“Our deepest fear is not that we are inadequate. Our deepest fear is that we are powerful beyond measure. It is our light, not our darkness that most frightens us. We ask ourselves, ‘Who am I to be brilliant, gorgeous, talented, fabulous?’ Actually, who are you not to be?…There is nothing enlightened about shrinking so that other people won’t feel insecure around you. We are all meant to shine, as children do…It’s not just in some of us; it’s in everyone. And as we let our own light shine, we unconsciously give other people permission to do the same. As we are liberated from our own fear, our presence automatically liberates others.”

Self Care is Self Love: an idea bank for surviving tough transitions in life

Some days you wake up and want to crawl back under the covers and hide from the world forever.

Candidly, I’ve been having a string of those days. And when I try to look for the light at the end of the tunnel (because this, too, shall pass), that light seems very, very far away.

My dad said to me, “Make sure to take care of yourself right now.”

But sometimes, when you’re lost in the depths of darkness and grief that your heart is capable of, it can be hard to remember what taking care of yourself even means or feels like.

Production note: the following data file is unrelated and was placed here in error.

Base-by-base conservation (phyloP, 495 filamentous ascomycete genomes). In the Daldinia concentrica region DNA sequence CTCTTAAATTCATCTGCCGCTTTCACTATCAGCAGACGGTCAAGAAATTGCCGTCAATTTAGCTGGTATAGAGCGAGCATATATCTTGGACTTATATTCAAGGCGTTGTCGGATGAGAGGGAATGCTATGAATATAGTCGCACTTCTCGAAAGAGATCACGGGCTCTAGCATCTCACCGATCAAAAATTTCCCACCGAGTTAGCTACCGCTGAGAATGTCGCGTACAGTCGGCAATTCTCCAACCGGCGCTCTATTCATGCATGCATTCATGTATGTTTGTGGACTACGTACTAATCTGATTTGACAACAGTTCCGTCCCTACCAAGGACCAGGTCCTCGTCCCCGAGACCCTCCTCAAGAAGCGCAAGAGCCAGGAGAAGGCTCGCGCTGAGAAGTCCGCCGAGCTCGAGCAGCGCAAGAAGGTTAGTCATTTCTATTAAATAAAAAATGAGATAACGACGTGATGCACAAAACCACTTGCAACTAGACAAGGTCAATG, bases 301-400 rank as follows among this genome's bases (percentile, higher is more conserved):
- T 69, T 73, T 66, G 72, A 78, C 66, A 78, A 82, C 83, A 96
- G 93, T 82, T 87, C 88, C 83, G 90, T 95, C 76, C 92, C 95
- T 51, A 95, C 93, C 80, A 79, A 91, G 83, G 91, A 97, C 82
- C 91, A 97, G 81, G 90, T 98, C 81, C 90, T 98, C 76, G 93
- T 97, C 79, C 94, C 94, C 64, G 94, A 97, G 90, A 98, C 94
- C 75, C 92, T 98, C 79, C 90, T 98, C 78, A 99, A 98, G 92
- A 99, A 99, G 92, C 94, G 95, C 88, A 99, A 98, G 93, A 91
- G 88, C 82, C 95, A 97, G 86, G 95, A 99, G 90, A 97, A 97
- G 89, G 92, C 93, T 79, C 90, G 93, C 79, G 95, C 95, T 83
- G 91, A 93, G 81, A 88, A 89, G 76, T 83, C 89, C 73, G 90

For the past week, self-care for me has meant sleep. Sleeping all the time, getting to bed early, peeling myself out of bed 30 minutes after my alarm has gone off. Bed is my refuge where the rest of the world can’t touch me, and drifting off to dreamland has been my emotional lifeboat.

But forsaking all the rest of my needs for the sake of sleep isn’t healthy, productive or loving over the long term. And sometimes simply going through the motions of self-care can be enough to re-awaken feelings of self-worth, joy, and calm that may have gone missing.

So in case you’re having one of those weeks, here are the only three steps you need to think about:

Step One: Outline a self-care plan. Check out the list of my ideas (and real activities) below, and pick the ones that make you feel something. Commit that because you are important, these acts of love and tenderness are important. Put them on the calendar.